Conference Report: The Clergy in Early Modern Scotland

Sponsored by Newman University, Birmingham, the University of Edinburgh, the Society for Renaissance Studies and the Royal Historical Society, the Clergy in Early Modern Scotland conference took place at New College, University of Edinburgh, in May 2017. Here’s an update.

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Catherine E. McMillan opening the conference

The Clergy in Early Modern Scotland conference took place at New College, University of Edinburgh, in May 2017. Bringing together postgraduate, ECR and more established scholars, the conference explored the changing, sometime divisive, nature of clergy, their families and beliefs in early modern Scotland.

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Russell Newton introducing the work of Claire McNulty


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From left to right: Jamie Reid Baxter, Paul Goatman and Steven Reid take questions from the audience


Divided into three roughly chronological strands, speakers explored sixteenth century parish politics, the unsettling period of the post-Restoration period, and a more thematic look at types of clerical exchange in the final session. A closing roundtable, led by John McCallum (Nottingham Trent) and Steven Reid (Glasgow) completed the conference with a more open discussion.


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Ex-president of the Scottish Church History Society, Andrew Muirhead


The conference built on recent interest in grassroots religious change to explore the lived experiences of the clergy in the parish context. Delegates were struck by the interconnected nature of ministers in their parish setting. As one delegate expressed, this context ‘gets through the stereotypes and through to the human complexity’ of the clergy. The clergy were intimately plugged into their communities – part of wider socio-economic networks with neighbours, patrons and members of the nobility. Ministers were not simply conduits of homogeneous theological ideas. Their individual beliefs were forced to interact with a whole host of parish contexts so, despite their vaunted status, clerics remained wedded to the peculiar circumstances of their parishes.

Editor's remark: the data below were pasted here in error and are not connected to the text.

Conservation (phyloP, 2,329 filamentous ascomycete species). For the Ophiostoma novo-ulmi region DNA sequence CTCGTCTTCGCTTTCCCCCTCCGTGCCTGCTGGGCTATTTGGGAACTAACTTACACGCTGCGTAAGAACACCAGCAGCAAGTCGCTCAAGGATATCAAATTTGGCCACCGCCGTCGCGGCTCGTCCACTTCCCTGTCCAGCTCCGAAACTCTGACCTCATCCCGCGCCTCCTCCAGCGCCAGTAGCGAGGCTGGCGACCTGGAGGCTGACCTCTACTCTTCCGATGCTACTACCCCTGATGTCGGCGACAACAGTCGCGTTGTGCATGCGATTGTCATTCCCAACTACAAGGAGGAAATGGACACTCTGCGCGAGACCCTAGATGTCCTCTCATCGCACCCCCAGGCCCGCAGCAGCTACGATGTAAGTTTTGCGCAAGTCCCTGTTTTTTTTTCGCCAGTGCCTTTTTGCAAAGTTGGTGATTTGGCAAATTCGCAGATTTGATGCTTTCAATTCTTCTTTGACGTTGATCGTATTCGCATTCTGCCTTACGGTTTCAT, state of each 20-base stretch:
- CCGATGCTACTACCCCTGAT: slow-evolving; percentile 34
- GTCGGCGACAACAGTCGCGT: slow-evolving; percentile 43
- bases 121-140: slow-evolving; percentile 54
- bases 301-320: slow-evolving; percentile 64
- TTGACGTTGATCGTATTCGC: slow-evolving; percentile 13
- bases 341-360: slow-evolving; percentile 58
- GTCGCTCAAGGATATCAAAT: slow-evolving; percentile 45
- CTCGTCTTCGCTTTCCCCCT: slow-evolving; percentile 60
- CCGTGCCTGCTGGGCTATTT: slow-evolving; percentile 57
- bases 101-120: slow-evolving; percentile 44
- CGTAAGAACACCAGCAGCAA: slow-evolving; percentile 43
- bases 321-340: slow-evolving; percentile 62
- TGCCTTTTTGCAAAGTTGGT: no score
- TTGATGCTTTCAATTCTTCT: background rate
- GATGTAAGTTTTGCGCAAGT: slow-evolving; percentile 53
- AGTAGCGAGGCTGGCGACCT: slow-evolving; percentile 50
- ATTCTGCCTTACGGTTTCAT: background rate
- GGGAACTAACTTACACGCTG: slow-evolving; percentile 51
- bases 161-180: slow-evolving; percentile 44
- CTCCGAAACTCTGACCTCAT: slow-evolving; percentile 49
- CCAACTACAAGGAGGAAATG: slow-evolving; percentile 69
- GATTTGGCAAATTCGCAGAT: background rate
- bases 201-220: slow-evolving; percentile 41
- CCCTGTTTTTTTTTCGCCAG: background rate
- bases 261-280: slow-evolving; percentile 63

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A blurry shot of Jamie McDougall


Clerical relationships could criss-cross regions – opening clerics up to a raft of different influences and friendships. For example, Jamie Reid-Baxter (Glasgow) showed how manuscript poetry, penned by Andrew Melville and others, passed between ‘godly’ circles in Fife. Relationships between these networks were complex, full of gossip and efforts to cultivate the right image of godliness as Felicity Maxwell (NUI, Galway) showed in her fascinating paper on John Durie and Dorothy Moore. These connections were critical in shaping religious observance and the shape of local ministries. For example, as Paul Goatman (Glasgow) showed in his paper, some patrons (heritors, in the Scottish context) had long-standing links with particular universities that influenced the types of preacher they sought for their parishes.


This approach has important consequences for how Reformation scholars understand factionalism, anticlericalism and religious change. In a Scottish context, appreciating the lived complexity of the ministry raises questions about the labels we so often deploy: from the start of the ‘inchoate’ and ‘chaotic nature of the initial Reformed settlement discussed by Steven Reid (Glasgow) to the upheavals of the mid- to -late-seventeenth century. Panels at the conference explored the near futility of defining a ‘Covenanted’ minister in the mid-seventeenth century and the range of opinions ministers could develop when faced with a political or theological challenge. Jamie McDougall (Glasgow) implored listeners to develop ways of assessing ‘degrees of conformity’ rather than binary distinctions between ‘conformist’ and ‘nonconformist’. Ben Rogers (Edinburgh) and Andrew Muirhead (ex-President of the Scottish Church History Society) underlined how ministers developed coping mechanisms to deal with potentially thorny issues arising from the religious settlement after 1692.


There is one note of caution, though. The ministry was not the only agent of religious change in this complex system of relationships. As Claire McNulty (Queen’s, Belfast) showed, parishioners could also serve to police key aspects of discipline – like access to the annual communion celebration. Moreover, as discussion in the closing roundtable suggested, church courts (staffed by lay elders and deacons) could also interact in complex ways with both the presiding minister and other members of the laity. While kirk sessions were meant to augment and extend clerical influence, a minister’s agency could be subtly changed by interactions with prominent elders. This layer of interaction is ripe for further discussion.


Overall, The Clergy in Early Modern Scotland conference enmeshed the minister into his parish. It served to weaken some of the unfortunate stereotypes that have haunted studies of Scottish religiosity while emphasising lesser-appreciated influences: clerical wives, families, neighbours and friends. Ministers were not conduits of change or reformers who came read-made to implement change. They interacted with, and were moved by, their parish contexts. The papers and panels at The Clergy in Early Modern Scotland underlined how we have far more to do to outline the processes of persuasion and negotiation proposed so eloquently by the likes of Margo Todd and Andrew Pettegree.


Chris R. Langley (Newman University, Birmingham), Catherine E. McMillan (Edinburgh), Russell Newton (Edinburgh)


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